Kapler’s an­a­lyt­ics come up short on this day

Daily Times (Primos, PA) - - SPORTS - Bob Grotz Colum­nist Con­tact Bob Grotz at bobgrotz@21st-cen­tu­ry­media.com; fol­low him on Twit­ter @bobgrotz.

PHILADEL­PHIA » Gabe Kapler has had bet­ter days than Sun­day, when an­a­lyt­ics clashed with com­mon sense and the Phillies never had a chance in a 10-1 loss to the At­lanta Braves.

Why Kapler didn’t pinch-hit in the sev­enth in­ning for re­liever Jake Thomp­son, who struck out with one out and the Phillies trail­ing, 6-1, was among the more ques­tion­able de­ci­sions.

Thomp­son couldn’t pitch his way out of the next in­ning, the Braves shelling him for three more runs to salt the de­ci­sion away.

“We dis­cussed it,” Kapler said. “But we would have liked to get a lit­tle more length out of Jake, and had he gone out in the fol­low­ing in­ning and dealt, we would have been fine.”

An­other item that Kap had to have dis­cussed was the wind. It was blow­ing so hard from left to cen­ter­field, the out­field shifts ap­peared con­vo­luted. You didn’t need a left fielder play­ing close to the line, as the Phillies did. The wind tun­nel ef­fect was driving ev­ery­thing — birds, lit­ter, pop­corn, what­ever — to­ward the Schuylkill Ex­press­way.

There was a lot of stuff go­ing on like that all af­ter­noon. We’ll get to more in a few para­graphs.

For now, let’s fight the urge to over­re­act. The Phillies and Braves both are 16-11 and tied for sec­ond in the NL East. OK, the flip­side is the Phils are 3-6 against the Braves and 0-2 ver­sus the New York Mets, who lead the di­vi­sion. So close, and yet so far away, it seems.

The loss to the Braves was a reminder that watch­ing the Phillies from start to fin­ish can be more painful than el­e­va­tor mu­sic. The Phillies throw a lot of pitch­ers out there, who throw a lot of pitches and throw over to first too much. Their bat­ters take a lot of pitches. Their man­ager stalls to warm up the pitcher in the bullpen de­spite be­ing down nine runs in the ninth in­ning.

“You al­ways like to give guys a few ex­tra pitches,” Kapler said. “It’s not an un­usual move, is it? From my per­spec­tive, some­times you walk out slow and some­times you walk out fast. Gen­er­ally, you walk out slow when you want to give your guys a cou­ple ex­tra pitches.”

Luis Gar­cia, one of the team’s most ef­fec­tive re­liev­ers, sure got some ex­tra pitches. He threw 29 in a game that was over when he got in.

“We wanted to use him to­day, first and fore­most,” Kapler said. “He had been down for three days and we wanted to keep him sharp. We didn’t have to use him but at that point in the game it was the right de­ci­sion be­cause we felt like he could use the work and we had planned on us­ing him in any big sit­u­a­tion.”

Gar­cia gave up an RBI­dou­ble to for­mer Phillies first-round pick Jesse Biddle. A few bat­ters later, Kapler played stall ball to warm up re­liever Drew Hutchi­son. Catcher An­drew Knapp went to the mound. Kapler tip­toed out there. Fi­nally, the um­pires moved it along. And they won­der why they’re los­ing fans?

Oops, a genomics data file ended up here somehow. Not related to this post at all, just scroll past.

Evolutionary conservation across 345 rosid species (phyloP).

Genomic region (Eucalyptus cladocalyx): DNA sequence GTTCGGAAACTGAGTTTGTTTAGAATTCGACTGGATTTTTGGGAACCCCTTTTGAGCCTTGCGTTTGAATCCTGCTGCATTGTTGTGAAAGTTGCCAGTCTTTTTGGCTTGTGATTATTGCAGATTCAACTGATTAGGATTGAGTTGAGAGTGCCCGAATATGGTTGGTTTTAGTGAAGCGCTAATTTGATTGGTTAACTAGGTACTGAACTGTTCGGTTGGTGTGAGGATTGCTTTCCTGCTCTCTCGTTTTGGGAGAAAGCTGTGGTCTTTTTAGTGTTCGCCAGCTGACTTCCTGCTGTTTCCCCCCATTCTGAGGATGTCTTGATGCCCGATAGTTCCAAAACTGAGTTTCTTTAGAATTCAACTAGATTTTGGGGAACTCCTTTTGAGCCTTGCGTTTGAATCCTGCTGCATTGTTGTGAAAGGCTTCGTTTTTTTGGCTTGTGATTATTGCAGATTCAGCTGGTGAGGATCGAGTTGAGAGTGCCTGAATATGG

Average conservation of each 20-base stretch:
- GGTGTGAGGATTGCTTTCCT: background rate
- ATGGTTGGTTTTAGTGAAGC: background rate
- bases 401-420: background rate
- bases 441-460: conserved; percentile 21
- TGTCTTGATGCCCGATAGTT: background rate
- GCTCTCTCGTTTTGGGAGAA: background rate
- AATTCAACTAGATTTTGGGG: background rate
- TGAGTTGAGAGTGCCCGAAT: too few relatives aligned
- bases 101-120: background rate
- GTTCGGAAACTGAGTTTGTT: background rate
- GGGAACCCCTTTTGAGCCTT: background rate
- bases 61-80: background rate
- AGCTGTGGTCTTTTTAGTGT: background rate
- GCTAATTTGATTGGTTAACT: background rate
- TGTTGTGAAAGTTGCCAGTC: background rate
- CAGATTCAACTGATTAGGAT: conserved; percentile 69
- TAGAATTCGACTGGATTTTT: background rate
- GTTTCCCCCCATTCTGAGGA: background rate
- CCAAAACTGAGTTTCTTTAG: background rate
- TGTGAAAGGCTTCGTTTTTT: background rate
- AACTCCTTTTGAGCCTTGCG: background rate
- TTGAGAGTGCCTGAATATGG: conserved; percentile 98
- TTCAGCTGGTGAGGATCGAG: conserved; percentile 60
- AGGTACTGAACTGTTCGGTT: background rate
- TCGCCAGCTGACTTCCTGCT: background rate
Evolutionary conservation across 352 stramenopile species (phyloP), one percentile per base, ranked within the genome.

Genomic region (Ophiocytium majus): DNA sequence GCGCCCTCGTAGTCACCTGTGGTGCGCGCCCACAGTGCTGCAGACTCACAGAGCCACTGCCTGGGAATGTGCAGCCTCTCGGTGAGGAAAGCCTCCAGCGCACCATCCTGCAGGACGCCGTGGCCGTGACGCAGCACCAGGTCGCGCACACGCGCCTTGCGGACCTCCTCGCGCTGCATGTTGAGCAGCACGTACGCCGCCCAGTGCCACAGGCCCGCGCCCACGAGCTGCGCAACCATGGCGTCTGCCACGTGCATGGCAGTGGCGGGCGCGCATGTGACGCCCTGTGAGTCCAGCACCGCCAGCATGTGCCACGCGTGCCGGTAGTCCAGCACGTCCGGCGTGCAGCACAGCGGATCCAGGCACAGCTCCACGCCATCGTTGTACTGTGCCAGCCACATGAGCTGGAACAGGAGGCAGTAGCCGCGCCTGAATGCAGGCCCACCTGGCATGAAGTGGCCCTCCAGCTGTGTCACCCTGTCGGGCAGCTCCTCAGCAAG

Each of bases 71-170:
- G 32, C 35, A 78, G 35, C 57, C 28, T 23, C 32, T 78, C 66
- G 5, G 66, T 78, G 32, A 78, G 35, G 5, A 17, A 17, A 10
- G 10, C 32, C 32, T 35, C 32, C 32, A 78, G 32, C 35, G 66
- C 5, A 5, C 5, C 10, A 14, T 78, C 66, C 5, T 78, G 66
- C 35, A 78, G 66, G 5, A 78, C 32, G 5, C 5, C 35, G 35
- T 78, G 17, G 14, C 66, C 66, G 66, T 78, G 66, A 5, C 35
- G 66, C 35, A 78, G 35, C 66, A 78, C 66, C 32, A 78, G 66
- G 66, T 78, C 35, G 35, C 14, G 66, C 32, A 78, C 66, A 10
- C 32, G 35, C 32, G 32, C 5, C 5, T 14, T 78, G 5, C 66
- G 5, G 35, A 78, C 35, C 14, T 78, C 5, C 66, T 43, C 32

Ear­lier in the frame, Kapler chal­lenged the rul­ing that Gar­cia hit Braves bat­ter Kurt Suzuki with a fast­ball. It’s a shame he lost be­cause that could have been a gamechanger.

When the Phillies get be­hind in games, it’s like be­ing stuck in the el­e­va­tor, cap­tive to the mu­sic. Just get­ting out is a bless­ing.

The tone was set early. Vince Ve­lasquez’s first pitch ended up deep in the right field seats. Ozzie Al­bies sent it there for his ninth homer, ty­ing him with Char­lie Blak­mon of Colorado for the NL lead.

The third in­ning was a clash of an­a­lyt­ics and com­mon sense. Kapler left Ve­lasquez in even though he knew he’d re­gret it. Jo­han Ca­margo drilled a three-run homer cap­ping a five-run burst to for a 6-0 Braves cush­ion.

“A tough day across the board ob­vi­ously,” Kapler said. “Vinny didn’t come out with his best stuff and that’s go­ing to hap­pen. We’re go­ing to have some starts that aren’t per­fect and that was one of them and things sort of got off to a tough start from there.”

Ve­lasquez al­lowed six earned runs and seven hits - in­clud­ing two home runs - be­fore ex­it­ing af­ter the fourth in­ning. He struck out four and scat­tered a cou­ple of walks. All of that re­quired 73 pitches. Forty-four were strikes.

Ve­lasquez’s fast­ball was so or­di­nary that Phillies color an­a­lyst Michael — Sch­midt, in the TV booth, said he al­ways en­joyed fac­ing a pitcher who threw a fast­ball that didn’t move. And Ve­lasquez’s heater, for the most part, doesn’t move.

“His fast­ball is very straight,” Sch­midt said. “And in the mid­dle of the plate at 91 (mph) it’s very hit­table.”

It’s only set­back.

On the other hand, it took 3-hours, 26-min­utes to com­plete what was a fore­gone de­ci­sion in the third in­ning.

Hope­fully the Phillies can learn fro--m that. one game, one

MICHAEL PEREZ THE AS­SO­CI­ATED PRESS

Ozzie Al­bies, right, set the tone early for the At­lanta Braves when he blasted the first pitch of the game for a solo home run. Not much went right for the Phillies af­ter that as the Braves rolled to a 10-1 vic­tory Sun­day af­ter­noon at Cit­i­zens Bank Park.

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